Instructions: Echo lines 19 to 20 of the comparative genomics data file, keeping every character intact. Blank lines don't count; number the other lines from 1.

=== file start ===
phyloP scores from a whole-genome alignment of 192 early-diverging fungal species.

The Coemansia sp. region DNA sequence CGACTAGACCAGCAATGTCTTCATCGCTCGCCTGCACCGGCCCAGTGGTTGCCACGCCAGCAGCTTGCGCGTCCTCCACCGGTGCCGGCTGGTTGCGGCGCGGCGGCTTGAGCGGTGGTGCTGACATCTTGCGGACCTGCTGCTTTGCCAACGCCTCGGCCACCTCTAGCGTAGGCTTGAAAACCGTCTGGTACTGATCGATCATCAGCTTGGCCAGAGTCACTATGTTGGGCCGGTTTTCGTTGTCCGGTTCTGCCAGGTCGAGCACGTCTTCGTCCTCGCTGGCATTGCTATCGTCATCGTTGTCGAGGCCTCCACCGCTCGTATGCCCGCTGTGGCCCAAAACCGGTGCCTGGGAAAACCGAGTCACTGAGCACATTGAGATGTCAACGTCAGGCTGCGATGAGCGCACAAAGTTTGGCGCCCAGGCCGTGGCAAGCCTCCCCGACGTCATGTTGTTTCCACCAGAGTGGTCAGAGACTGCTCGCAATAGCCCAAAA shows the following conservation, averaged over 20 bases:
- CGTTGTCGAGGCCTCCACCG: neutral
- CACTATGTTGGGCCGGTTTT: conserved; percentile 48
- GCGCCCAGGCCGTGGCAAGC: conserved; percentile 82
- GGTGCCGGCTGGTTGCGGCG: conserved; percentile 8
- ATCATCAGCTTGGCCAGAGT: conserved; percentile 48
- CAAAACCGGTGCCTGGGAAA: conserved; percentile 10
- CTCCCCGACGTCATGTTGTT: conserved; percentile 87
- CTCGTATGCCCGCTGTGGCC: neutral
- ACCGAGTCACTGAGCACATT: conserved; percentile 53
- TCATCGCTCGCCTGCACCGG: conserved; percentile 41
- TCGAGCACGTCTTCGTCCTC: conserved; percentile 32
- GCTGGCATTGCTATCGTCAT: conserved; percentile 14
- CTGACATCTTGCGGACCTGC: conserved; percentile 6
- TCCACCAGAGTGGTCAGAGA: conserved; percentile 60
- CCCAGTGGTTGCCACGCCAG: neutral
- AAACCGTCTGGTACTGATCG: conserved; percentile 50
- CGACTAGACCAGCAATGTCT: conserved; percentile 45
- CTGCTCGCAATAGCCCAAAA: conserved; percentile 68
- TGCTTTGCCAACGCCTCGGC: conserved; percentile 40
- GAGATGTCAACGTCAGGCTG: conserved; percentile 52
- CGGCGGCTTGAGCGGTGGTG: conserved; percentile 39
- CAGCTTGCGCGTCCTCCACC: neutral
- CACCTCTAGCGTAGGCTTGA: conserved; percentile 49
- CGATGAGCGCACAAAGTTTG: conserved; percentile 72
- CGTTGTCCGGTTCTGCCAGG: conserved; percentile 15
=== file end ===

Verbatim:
- CGACTAGACCAGCAATGTCT: conserved; percentile 45
- CTGCTCGCAATAGCCCAAAA: conserved; percentile 68